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US District Court, Middle District of LA, Dismisses Bodily Injury and Bad Faith Insurance Claims

On August 17, 2020, the United States District Court, Middle District of Louisiana (Dick., J.) found in favor of Liberty Mutual and dismissed all claims against the Firm’s client with prejudice in a case in which the plaintiff alleged economic loss from a 2017 motor vehicle accident.

Liberty Mutual sought dismissal of plaintiff’s 2017 bodily injury and related economic-loss claims, arguing that the plaintiff failed to come forward with evidence demonstrating that her claimed damages exceeded the amounts payable to her by the at-fault party. The Motion also sought dismissal of plaintiff’s “bad faith” claims for penalties and attorneys’ fees, as plaintiff had not demonstrated a valid, underlying claim.

After analyzing the plaintiff’s testimony, the Court rejected plaintiff’s claims and dismissed all remaining claims against Liberty Mutual. In so doing, the Court found that the plaintiff failed to identify her medical expenses and rejected plaintiff’s argument that because “Liberty Mutual had ‘notice of bodily injury exceeding policy limits,’” she had met her burden of proof. Accordingly, because the plaintiff failed to establish the extent of her damages as required by law, her bodily injury claims were dismissed. Moreover, because she could not support a valid UM claim, her bad faith claims were also dismissed with prejudice as “not viable.”

The court refused plaintiff’s invitation to simply look at the damages claimed and the undisputed fact that the plaintiff had been injured in her motor vehicle accident and sought medical treatment. Plaintiff was required to demonstrate not only that another party was at fault for causing her injuries, but also that she sustained losses as a result that exceeded the liability insurance to her such that UM coverage would be triggered. The ruling reminds first-party claimants that they must come forward with sufficient proof of all elements of an underinsured motorist claim and that adding a “bad faith” claim to a lawsuit will not necessarily enhance the underlying claims and, in fact, will not be viable unless and until the plaintiff has come forward with a viable underlying claim. A motion for reconsideration and appeal is expected.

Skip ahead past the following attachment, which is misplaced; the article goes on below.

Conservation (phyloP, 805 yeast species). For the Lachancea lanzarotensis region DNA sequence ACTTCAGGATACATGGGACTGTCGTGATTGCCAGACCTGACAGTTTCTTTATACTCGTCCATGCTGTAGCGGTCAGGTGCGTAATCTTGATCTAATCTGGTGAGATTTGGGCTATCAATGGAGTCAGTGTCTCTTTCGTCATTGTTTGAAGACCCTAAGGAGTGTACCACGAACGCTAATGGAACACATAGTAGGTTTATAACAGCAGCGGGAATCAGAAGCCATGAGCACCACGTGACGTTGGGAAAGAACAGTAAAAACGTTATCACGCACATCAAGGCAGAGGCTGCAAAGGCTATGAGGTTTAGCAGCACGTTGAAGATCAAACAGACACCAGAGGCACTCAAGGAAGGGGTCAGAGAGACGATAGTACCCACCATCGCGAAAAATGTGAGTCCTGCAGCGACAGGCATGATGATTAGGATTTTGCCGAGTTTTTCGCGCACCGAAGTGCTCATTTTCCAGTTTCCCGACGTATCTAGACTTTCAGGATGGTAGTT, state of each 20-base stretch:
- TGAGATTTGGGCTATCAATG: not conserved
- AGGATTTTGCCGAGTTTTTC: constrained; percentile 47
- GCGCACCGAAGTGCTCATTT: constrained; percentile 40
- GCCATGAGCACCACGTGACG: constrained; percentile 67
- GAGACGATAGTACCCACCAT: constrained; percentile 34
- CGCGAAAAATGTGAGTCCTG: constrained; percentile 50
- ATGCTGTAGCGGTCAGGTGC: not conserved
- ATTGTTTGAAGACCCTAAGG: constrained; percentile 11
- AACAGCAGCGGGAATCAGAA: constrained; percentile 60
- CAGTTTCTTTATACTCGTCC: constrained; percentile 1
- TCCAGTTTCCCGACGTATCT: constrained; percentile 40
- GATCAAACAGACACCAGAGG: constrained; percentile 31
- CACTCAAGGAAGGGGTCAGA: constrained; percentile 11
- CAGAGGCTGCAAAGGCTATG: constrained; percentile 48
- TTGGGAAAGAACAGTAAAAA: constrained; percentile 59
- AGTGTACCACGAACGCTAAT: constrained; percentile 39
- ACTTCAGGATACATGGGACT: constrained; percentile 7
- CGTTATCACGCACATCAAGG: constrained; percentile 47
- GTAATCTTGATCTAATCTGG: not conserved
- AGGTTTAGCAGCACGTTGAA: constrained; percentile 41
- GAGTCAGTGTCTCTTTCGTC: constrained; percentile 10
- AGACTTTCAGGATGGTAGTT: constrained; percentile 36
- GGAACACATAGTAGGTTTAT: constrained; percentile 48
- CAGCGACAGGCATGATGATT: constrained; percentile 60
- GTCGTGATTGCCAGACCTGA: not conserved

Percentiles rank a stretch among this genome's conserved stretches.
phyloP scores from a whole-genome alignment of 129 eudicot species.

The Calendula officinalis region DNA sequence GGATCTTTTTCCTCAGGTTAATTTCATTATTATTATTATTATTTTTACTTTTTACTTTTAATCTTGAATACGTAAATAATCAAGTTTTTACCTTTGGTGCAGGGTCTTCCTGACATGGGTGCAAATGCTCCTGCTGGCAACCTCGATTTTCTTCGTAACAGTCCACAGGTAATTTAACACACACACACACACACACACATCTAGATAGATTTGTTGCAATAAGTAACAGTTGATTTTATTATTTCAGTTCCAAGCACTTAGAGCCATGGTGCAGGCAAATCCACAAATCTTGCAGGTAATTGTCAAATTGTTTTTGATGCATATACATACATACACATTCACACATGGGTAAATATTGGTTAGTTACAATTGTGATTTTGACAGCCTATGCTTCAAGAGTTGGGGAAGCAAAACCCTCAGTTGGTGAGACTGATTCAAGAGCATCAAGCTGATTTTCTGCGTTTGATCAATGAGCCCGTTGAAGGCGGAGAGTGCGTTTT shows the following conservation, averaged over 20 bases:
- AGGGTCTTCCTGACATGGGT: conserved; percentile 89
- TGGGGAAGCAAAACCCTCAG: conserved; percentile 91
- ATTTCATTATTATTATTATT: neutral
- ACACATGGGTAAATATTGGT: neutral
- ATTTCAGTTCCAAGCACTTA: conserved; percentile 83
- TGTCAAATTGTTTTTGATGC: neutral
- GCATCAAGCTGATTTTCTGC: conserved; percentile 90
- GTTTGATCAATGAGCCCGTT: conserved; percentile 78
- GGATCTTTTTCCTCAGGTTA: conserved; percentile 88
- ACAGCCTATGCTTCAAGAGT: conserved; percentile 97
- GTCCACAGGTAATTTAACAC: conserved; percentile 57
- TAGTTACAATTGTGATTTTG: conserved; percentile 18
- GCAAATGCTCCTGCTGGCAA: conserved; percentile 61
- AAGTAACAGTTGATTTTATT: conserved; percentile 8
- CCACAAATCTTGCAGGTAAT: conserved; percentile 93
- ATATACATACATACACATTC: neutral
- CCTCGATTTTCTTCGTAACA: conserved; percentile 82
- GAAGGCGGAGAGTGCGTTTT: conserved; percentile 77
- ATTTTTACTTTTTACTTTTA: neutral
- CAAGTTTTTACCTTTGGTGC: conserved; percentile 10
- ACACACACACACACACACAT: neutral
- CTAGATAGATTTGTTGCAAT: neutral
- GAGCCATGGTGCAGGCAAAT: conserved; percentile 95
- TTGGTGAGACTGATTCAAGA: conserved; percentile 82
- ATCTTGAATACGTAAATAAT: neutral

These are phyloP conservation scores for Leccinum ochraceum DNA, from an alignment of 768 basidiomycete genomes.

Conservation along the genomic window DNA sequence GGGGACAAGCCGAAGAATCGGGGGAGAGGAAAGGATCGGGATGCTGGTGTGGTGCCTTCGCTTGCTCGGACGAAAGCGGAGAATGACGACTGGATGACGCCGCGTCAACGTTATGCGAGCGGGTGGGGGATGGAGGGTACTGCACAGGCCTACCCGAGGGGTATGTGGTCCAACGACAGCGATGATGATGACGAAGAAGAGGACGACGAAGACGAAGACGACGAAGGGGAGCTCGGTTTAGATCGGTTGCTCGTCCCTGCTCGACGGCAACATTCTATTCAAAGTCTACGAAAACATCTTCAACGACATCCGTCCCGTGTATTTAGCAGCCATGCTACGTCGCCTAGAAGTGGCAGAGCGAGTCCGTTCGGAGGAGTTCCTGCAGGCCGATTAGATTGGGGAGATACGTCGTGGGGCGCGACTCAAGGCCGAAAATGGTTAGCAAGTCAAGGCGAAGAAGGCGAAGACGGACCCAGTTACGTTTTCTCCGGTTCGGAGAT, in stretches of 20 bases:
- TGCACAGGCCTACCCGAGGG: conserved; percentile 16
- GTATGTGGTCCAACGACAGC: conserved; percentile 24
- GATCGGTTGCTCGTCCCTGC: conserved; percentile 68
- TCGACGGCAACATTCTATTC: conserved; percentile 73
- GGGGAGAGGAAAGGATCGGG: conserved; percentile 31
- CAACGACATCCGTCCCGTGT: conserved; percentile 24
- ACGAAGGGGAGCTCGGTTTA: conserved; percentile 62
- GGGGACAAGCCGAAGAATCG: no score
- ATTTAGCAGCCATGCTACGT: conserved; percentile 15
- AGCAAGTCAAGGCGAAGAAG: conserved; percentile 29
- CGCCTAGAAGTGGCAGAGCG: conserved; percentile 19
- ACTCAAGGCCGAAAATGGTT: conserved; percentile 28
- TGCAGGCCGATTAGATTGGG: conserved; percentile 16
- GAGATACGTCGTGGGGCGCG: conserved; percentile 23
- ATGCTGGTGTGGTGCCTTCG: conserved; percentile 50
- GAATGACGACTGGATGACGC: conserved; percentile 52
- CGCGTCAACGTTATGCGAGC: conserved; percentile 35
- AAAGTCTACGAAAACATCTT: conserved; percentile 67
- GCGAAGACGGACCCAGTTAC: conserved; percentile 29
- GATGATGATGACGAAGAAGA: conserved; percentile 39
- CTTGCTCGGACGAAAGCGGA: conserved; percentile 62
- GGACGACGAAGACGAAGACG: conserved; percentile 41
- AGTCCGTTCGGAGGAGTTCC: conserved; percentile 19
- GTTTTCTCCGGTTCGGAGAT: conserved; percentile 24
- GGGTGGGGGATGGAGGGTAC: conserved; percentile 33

About the author:

KRISTIN BECKMAN is a founding member of the firm. She represents clients in high-exposure insurance bad faith and coverage litigation as well as commercial cases with breach of contract, unfair trade practices, products liability, and default issues.


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